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Major League Soccer said Friday it will hire independent counsel to oversee an investigation into the Vancouver Whitecaps' handling of the misconduct allegations against former coach Hubert Busby Jr.
It comes after a former player went public with claims of sexual impropriety against him last week.
Malloree Enoch told the British publication the Guardian she was coerced and sexually assaulted by Hubert Busby Jr. a decade ago, when Busby was recruiting her for the team.
"I think [Whitecaps] leadership needs to change," said Enoch, speaking to CBC. She says the soccer club needs to be held accountable for not protecting players.
"We can't support these types of behaviours. We can't pretend that they didn't happen. And we can't tell people that they need to be quiet and it's inappropriate to speak about it."
Busby Jr. denied all of Enoch's claims to the Guardian. The Whitecaps have not responded to CBC interview requests.
MLS said the investigation into the club would include "a review of internal processes and overall culture" at the time of the alleged incidents.
"The league and club will publicly release the findings and recommendations of the investigation," a league spokesperson said.
In a statement on Friday, Whitecaps CEO Axel Schuster apologized for how the club handled the situation.
"The club's leadership was made aware of allegations against Busby at the end of the 2011 season and promptly secured the services of an independent ombudsperson to oversee an investigation into the matter," he said. "We have since learned that the investigation did not reveal certain allegations that were disclosed this week."
Schuster says any members of the executive leadership involved with the incident have been put on administrative leave, and the club is "committed" to co-operating with the league's review.
'No clear policy on appropriate conduct of the coaches'
Busby Jr. was the Whitecaps women's head coach for two seasons before being quietly let go in Oct. 2011. At the time of his departure, players were asked not to speak publicly about it by club executive Dan Lenarduzzi.
Busby Jr. moved to another job coaching women at the Seattle Sounders. He is currently the head coach of the Jamaican national women's team.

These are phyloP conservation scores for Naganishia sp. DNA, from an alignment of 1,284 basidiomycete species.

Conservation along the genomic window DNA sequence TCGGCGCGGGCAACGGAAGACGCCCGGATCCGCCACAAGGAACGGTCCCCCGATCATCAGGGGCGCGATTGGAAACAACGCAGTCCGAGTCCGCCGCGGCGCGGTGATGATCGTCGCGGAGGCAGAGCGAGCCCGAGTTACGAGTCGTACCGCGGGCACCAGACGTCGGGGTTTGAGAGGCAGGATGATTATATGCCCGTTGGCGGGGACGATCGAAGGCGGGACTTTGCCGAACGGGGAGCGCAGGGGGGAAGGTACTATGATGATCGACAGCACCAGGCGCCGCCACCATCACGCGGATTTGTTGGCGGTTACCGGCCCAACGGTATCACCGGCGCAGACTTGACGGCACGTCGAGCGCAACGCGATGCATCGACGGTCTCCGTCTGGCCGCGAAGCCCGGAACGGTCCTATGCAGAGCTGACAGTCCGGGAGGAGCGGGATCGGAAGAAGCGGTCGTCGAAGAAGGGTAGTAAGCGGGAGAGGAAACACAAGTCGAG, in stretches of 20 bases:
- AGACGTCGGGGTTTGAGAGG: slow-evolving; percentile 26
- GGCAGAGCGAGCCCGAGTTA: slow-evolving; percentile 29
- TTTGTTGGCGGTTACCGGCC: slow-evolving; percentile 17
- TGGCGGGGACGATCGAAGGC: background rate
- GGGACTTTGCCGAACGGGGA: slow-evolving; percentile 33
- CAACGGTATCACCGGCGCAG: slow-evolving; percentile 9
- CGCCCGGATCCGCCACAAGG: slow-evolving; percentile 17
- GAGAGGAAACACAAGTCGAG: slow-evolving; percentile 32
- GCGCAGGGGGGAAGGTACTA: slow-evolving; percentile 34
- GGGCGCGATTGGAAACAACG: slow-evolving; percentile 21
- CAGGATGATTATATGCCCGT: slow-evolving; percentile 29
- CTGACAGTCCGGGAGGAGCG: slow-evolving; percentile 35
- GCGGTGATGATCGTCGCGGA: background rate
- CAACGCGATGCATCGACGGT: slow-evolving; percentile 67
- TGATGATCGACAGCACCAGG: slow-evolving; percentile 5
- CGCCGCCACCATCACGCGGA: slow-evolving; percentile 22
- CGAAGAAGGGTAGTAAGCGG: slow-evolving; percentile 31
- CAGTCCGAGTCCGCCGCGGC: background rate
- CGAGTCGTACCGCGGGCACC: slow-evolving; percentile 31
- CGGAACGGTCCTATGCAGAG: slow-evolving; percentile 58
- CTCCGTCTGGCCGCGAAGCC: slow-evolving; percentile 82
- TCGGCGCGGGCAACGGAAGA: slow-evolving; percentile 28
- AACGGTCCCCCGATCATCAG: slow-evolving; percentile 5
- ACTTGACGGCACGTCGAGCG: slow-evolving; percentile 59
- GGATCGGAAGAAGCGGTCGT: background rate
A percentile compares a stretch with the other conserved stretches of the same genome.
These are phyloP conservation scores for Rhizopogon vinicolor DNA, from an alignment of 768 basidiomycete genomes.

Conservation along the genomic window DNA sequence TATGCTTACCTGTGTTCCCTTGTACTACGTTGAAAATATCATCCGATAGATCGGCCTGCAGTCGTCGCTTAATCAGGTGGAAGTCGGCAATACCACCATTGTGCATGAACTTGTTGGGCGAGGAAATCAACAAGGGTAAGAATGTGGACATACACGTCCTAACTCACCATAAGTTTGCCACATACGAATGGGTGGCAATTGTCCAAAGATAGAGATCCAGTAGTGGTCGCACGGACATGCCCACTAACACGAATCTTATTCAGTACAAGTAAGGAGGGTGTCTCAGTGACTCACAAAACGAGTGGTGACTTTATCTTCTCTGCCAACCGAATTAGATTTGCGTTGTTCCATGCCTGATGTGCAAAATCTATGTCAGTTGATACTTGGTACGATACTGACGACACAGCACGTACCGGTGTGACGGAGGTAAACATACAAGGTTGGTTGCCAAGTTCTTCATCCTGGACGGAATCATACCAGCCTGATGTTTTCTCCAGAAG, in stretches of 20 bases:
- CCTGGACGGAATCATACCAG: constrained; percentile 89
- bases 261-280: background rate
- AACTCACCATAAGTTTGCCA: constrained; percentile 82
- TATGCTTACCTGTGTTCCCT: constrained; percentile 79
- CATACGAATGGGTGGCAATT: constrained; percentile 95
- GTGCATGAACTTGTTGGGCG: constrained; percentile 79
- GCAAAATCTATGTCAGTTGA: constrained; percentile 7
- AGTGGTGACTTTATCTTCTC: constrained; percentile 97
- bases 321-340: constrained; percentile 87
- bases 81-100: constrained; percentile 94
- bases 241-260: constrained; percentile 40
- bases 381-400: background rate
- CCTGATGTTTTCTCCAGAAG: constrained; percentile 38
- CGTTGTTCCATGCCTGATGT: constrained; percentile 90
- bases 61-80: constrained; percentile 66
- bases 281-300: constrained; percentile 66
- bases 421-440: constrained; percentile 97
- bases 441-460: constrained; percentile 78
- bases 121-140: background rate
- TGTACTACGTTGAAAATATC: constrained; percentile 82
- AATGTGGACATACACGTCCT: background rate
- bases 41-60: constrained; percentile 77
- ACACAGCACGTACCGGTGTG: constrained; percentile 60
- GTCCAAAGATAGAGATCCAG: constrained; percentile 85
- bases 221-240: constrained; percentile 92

Enoch shared details of Busby's behaviour with Whitecaps executives and club owner Greg Kerfoot in an email dated Aug. 10, 2011.
"I am disturbed, she wrote, not only by what has happened to me, but also because in talking to players that have been on the team before, I have come to find out that this has happened with a previous coach, Bob Birarda, and am surprised that there is no clear policy on appropriate conduct of the coaches in regards to players."
Birarda is the former Whitecaps women's coach and Canada Soccer national women's team coach who was quietly dismissed by both organizations in 2008 after players complained of inappropriate behaviour, only to be hired a few months later to coach a girls team in the Vancouver area.
Birarda continued coaching female youth soccer until 2019 when former Whitecaps player Ciara McCormack published a blog with additional allegations.
He was arrested and charged in December 2020 with nine sexual offences related to alleged incidents between 1988 and 2008 involving four former players. Birarda has not entered a plea and the allegations have not been tested in court.
'Completely disregard athlete safety'
Eden Hingwing is one of a dozen former players who has spoken out in recent years about the past incidents.
A Whitecaps and Canada under-20 national team player from 2006 to 2008, Hingwing says Whitecaps leadership has shown a troubling pattern of putting the club first and player safety last.
"In 2008, it was Birarda. In 2011, it was Busby Jr.
In 2017, a boy from the Whitecaps youth program was sexually assaulted. Two of these three incidents resulted in criminal charges," she said. "They internally handled the issues to protect the club but completely disregarded athlete safety."
Hingwing believes "bad eggs" will alway exist in coaching, but says it's up to those in power to stop them from doing harm.
"To prevent them from having a 30-year trail of victims ... executives and people at the top of sport organizations have to put the safety of athletes as a priority," she said.
Enoch said she had to overcome fear, anger and resentment to tell her story, but ultimately felt it would be worth it, if people listened.
"We're talking about a couple of decades of the same crap with the same leadership,'' said Enoch. "It's got to change."